September 2015

September 2015

  • Going Too Far Can Ruin a Good Thing by Fred Surgent
  • Hardrock
  • Grand Teton FKT Attempt by Andy Anderson
  • Racing While Injured by Ellie Greenwood
  • Beware the Shadow by Gary Dudney
  • Five Ultrarunner Faults by Zach Adams
  • Bittersweet but Not Unbearable by Errol “Rocket” Jones
  • Five Ultrarunner Faults by Zach Adams


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Recent Features

Jonas Buud approaches the finish with his victory wreath and the Kranskulla who presented it

Three Kings in Sweden: the 2015 UltraVasan 90K

Last week, I traveled to north-central Sweden to compete in the second annual UltraVasan 90K on Saturday morning, August 22. What follows is an account of my race but also the race history, the course, and the three kings on everyone’s mind as the weekend unfolded.

Gary Dudney

Give It a Rest

As hard charging, fiercely driven, superhero ultrarunners, we love to pile up the miles, train until we drop and skimp on rest days. But one of the great ironies about long-distance running is that the resting done between runs can be just as important

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Seven Year Cycles

An ultrarunning adage says that after you start the sport, you improve for seven consecutive years. Your body and mind need that much time to figure it all out and go from “just” completing the distances to racing them at peak levels. For me, this has held very true—2010 was my seventh year, and that’s when I had by far my best races at all distances, with personal bests in all six of them.

Old Timers’ Ultramarathon in Manchester (a Race for the Ages)

On Labor Day Weekend, the Fred Deadman Park in Manchester, Tennessee will play host to the greatest field of American ultramarathon runners ever assembled…. 30 years too late. In a unique format, where every runner is allotted the same number of hours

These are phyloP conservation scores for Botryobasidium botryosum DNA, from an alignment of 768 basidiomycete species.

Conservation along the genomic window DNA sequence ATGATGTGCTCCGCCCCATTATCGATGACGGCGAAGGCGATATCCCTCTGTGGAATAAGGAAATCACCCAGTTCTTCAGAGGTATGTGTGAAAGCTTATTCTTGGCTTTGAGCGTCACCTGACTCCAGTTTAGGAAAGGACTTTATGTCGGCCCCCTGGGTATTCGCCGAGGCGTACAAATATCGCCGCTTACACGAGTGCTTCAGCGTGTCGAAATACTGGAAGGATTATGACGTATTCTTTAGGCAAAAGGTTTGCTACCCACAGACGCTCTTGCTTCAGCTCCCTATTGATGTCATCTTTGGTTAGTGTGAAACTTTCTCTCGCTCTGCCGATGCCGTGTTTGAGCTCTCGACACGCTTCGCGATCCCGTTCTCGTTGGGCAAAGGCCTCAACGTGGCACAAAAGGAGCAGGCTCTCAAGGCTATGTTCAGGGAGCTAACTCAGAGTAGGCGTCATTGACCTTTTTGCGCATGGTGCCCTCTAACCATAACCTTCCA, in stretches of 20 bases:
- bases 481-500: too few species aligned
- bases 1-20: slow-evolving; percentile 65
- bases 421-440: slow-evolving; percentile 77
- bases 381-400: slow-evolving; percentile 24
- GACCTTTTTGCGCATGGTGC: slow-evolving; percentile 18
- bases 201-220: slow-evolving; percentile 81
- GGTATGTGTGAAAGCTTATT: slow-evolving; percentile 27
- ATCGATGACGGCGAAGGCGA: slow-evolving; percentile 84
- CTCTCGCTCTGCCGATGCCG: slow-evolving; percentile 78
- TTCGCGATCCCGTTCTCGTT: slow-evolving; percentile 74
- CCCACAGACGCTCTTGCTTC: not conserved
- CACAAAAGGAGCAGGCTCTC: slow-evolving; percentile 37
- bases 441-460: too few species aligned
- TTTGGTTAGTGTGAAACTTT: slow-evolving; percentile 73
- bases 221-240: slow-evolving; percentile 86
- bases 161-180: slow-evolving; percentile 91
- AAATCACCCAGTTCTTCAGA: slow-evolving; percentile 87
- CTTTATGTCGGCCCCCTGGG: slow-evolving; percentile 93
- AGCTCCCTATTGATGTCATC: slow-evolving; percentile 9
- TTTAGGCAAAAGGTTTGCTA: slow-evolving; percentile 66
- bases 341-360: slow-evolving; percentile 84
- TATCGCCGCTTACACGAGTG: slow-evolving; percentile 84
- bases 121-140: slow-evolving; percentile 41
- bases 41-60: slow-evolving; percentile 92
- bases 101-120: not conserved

Ian Sharman

Racing in the Heat

As we get into the middle of summer, many races involve running in severely hot weather. The most experienced runners use several tricks to deal with this, which are most evident at two Californian races renowned for their searing heat—Western States 100 and Badwater 135.

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Quick & Dirty: Hillary Allen, 2015 Speedgoat 50K Winner

Hillary Allen, who sports the apropos moniker Hillygoat, has quickly risen to prominence in the ultrarunning world—especially in races with a lot of vertical. Though relatively new to running, the Colorado native has won several big name races, including this year’s Speedgoat 50K in 6:37:35.

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Completing Your First Ultra The Ultimate Running High

As youths we have visions of grandeur. We see ourselves accomplishing great goals and becoming outstanding athletes. We watch the Olympics and other sporting events and visualize ourselves standing on the podium receiving the accolades of our peers and the public. Somehow, time slips away, and before you know it you’re married, have kids, a job, a house payment, and those childhood dreams are just that… dreams.

12th Annual Virginia 24 Hour Run for Cancer

Despite the worst weather we’ve ever had in the 12 years of the race, this year’s Virginia 24 Hour Run for Cancer was still an amazing success! We set new race records for attendance, men’s winner, women’s winner, and Team winner, plus six new Virginia 24 Hour age group records!